American Art Metal Works Deco Metal Push Button Mount 1930s A1070

A really fantastic push button plate mount. Beautiful enough to spend its life idly as a work of art.

Price on request.

The Art Metal Works

1903 Art Metal Works Advertisement

The Ronson lighter company started as The Art Metal Works in 1897 and was incorporated on July 20, 1898, by Max Hecht, Louis V. Aronson and Leopold Herzig, in Newark, New Jersey.[1][2][3]

Louis V. Aronson was a huge creative driving force for the company; and, with a few business adjustments, including the addition of Alexander Harris (1910-11)[4][5] as Business Manager, the company soon became World Famous![6]

All accounts state that Louis Aronson was a gifted man, who at 16 years old set up a money-making shop in his parents’ home – before receiving a U.S. patent for a commercially valuable metal-plating process he developed when he was 24 years old, and he sold half the rights while retaining the Right to Use. “His experiments, which he has been conducting since his early youth, resulted in 1893 in the discovery of a process for electrically producing tinplate. Much money was expended upon improving the process… and has been of great practical value to the whole industry.[7] Retaining its rights, he sold half the patent rights, and later used part of the proceeds to open the Art Metal Works in Newark, N.J.[8] Soon the company was producing a variety of high-quality Lamps, Book ends, Art Statues and other decorative items, prized today for their detail in the collector marketplace.[9][10][11][12]

Lamps, ink wells, hood ornaments and safety matches

1912 Art Metal Works Hood Ornaments Advertisement page

In the 1910s The Art Metal Works were producing very good quality Hood Ornaments and gained a reputation as a dependable supplier of same.[13][14][15]

Aronson had established himself as a safety-match development pioneer with his inventions of the “Non-Toxic Match” and the “All-Weather Match” in the 1890s. Another invention of Mr. Aronson was the wind-match, for which he applied for a patent December 29, 1896. He found a chemical combination which insured combustion in the highest wind, a boon to the tourist as well as to the explorer and the hunter. The patent was granted October 26, 1897, and a testimony to its merits is shown by the following letter written by the former scientific chemist to the Royal Society of Great Britain in response to an inquiry of some capitalists as to the chemical and commercial importance of the match:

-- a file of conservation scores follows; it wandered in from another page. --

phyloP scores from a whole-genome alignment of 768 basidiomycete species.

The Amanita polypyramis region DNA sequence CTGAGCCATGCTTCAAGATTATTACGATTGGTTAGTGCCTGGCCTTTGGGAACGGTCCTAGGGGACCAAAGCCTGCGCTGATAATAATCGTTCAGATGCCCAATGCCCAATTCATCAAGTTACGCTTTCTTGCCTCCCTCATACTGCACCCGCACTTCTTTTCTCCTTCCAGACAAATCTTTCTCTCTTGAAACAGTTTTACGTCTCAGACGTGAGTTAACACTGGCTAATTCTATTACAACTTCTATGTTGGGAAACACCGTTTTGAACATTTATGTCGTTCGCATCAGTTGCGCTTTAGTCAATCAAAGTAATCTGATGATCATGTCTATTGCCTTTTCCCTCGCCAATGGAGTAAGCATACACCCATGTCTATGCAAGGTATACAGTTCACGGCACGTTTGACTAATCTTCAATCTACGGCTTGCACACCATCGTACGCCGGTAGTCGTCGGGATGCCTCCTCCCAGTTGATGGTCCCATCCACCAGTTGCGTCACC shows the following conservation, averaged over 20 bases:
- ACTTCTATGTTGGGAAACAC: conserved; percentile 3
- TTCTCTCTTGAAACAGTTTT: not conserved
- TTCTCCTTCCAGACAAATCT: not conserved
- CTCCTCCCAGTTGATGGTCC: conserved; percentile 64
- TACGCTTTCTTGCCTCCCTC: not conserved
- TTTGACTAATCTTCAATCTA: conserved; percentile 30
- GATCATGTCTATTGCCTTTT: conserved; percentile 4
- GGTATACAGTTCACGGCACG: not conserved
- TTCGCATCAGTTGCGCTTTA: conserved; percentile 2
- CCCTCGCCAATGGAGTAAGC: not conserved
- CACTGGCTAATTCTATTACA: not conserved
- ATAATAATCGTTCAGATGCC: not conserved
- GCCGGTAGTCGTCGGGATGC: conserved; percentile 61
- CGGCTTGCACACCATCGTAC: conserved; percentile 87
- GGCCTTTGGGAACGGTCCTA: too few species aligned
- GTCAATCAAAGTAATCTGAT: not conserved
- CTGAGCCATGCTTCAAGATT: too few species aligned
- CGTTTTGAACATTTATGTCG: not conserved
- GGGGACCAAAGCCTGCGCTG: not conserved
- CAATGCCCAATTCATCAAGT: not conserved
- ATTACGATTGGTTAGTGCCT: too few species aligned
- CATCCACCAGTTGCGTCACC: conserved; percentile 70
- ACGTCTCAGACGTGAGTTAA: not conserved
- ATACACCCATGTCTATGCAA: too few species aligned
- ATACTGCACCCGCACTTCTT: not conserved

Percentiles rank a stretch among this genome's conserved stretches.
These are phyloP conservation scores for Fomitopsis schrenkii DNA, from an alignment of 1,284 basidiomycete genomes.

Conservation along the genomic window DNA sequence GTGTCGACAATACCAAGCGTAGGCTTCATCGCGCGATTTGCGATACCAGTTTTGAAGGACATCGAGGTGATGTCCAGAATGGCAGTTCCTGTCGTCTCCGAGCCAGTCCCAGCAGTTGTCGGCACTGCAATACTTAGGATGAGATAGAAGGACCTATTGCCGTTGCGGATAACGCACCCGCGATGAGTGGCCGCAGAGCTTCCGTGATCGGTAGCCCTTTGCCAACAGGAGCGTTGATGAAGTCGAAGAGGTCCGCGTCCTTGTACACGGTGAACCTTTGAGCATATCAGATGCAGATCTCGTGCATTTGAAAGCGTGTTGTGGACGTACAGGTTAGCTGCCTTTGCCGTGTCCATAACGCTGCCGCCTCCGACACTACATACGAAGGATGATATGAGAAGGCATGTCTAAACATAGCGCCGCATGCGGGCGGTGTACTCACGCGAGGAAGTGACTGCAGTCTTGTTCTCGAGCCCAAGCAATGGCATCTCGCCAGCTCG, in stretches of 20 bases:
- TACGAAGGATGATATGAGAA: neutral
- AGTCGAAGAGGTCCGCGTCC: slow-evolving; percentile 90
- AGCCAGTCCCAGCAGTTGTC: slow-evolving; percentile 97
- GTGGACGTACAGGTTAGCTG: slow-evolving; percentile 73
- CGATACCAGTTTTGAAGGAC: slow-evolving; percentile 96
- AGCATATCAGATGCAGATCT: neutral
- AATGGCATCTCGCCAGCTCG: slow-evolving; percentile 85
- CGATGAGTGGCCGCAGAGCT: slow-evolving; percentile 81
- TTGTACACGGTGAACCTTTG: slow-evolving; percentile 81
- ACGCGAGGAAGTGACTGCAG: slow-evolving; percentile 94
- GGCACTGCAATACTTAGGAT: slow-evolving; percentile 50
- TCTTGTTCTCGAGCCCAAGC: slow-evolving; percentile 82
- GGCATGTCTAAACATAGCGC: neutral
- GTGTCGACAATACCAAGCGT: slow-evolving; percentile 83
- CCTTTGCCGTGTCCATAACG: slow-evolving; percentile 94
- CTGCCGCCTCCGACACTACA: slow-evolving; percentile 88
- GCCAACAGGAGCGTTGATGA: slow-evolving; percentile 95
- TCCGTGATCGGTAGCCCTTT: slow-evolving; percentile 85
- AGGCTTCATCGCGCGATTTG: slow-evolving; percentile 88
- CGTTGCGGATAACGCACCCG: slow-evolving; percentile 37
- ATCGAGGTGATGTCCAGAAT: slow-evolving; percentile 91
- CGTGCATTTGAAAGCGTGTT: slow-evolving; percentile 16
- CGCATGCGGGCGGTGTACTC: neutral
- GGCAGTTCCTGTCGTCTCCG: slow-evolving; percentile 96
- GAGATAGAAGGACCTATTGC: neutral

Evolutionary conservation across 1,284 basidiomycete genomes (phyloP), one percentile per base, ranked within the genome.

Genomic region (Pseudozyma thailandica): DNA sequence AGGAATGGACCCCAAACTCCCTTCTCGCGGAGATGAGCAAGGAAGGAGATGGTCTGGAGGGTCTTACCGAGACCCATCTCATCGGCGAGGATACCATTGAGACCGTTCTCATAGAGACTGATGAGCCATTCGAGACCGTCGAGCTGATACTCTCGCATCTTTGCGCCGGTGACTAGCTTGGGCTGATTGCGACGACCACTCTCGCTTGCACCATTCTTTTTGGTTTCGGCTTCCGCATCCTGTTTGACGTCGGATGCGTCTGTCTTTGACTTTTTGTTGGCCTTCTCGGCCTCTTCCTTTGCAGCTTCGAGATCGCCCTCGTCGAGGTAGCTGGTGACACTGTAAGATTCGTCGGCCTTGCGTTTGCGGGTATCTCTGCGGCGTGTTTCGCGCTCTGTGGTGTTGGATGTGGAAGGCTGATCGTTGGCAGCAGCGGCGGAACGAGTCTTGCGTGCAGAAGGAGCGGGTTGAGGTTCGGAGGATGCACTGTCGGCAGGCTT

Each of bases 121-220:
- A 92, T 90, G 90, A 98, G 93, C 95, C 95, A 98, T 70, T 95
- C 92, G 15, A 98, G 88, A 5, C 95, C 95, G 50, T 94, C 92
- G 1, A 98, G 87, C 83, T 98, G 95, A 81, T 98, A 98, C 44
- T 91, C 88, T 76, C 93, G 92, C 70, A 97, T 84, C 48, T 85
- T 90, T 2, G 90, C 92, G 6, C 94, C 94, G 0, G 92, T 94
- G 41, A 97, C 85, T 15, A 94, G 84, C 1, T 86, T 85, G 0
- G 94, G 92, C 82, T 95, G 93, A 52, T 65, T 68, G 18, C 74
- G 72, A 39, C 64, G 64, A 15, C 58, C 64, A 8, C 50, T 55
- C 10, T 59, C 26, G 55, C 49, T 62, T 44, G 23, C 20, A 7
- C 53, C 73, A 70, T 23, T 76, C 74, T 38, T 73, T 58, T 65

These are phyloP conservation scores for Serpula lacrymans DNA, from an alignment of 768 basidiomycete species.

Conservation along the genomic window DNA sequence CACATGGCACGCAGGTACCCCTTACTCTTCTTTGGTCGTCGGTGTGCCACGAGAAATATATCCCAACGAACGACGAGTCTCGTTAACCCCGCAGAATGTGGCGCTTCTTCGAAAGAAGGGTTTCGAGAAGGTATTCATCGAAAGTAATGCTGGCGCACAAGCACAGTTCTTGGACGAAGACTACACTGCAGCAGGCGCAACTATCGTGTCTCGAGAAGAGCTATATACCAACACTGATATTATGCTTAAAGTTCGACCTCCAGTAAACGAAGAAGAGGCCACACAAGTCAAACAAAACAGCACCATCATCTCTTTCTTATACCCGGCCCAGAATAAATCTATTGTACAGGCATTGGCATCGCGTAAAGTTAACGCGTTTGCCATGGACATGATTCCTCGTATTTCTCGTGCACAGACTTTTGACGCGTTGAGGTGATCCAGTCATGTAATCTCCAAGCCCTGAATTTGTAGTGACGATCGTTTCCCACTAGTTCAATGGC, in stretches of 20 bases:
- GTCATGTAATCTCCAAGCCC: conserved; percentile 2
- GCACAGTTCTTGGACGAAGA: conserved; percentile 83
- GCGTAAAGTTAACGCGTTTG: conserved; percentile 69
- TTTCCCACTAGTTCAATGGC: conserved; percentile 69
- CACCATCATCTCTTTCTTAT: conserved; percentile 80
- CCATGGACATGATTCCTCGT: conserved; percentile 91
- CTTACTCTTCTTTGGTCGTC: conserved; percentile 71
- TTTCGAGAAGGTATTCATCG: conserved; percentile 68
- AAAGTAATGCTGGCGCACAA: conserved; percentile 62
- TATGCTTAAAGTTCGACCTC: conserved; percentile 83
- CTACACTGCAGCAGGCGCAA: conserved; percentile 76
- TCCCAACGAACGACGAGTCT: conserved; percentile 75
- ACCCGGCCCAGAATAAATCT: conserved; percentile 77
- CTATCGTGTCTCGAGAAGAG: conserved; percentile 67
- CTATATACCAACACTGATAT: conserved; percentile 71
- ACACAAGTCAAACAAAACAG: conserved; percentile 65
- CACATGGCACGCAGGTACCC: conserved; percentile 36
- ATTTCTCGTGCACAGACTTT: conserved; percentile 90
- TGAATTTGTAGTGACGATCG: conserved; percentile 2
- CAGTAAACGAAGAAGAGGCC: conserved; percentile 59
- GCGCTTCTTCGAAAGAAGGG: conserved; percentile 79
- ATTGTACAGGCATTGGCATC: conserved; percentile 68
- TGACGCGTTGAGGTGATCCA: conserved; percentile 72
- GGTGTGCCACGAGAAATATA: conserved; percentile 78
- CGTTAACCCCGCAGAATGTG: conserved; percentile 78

In regard to the match patent by Louis V. Aronson, which patent is dated October 26, 1897, the number of which is 592,227, I beg to state that during the progress of this invention and application for patent, I carefully examined, as chemist, the various steps described therein, and have carefully considered it both commercially and chemically. My conclusions are that the process of manufacture is a simple one, the product a superior one, and the patent a broad and complete one, and can, therefore, recommend it fully and well to you. If properly placed on the market, I feel convinced that it will make a great success, as the article certainly fills a long-felt want and has not any of the objectionable features of the wind-matches heretofore placed on the market.

— (Signed) Martin E. Walstein.

In the investigations conducted for the purpose of improving this Windmatch, Aronson discovered the method for making a white phosphorus-free match. This had been a long time goal for chemical investigators in the industrial world, white phosphorus’ necessity in match-making being the cause of the industrial disease called “phossy jaw.”

The Belgian government had offered a prize of 50,000 francs, or $10,000, in a competition open to the whole world. This offer had stirred up scientists and chemists to redouble their efforts to produce such a match, and many came very near to eliminating this poisonous phosphorus from the match. The prize was, however, awarded to Mr. Aronson, he being adjudged the only one to produce an absolutely non-phosphorus match, and to have complied entirely with the conditions of the contest. “This triumph for American production is hoped will in time secure a generous reward to the discoverer, since negotiations are in progress with some of the largest manufacturers in the world for the rights for its production and sale.”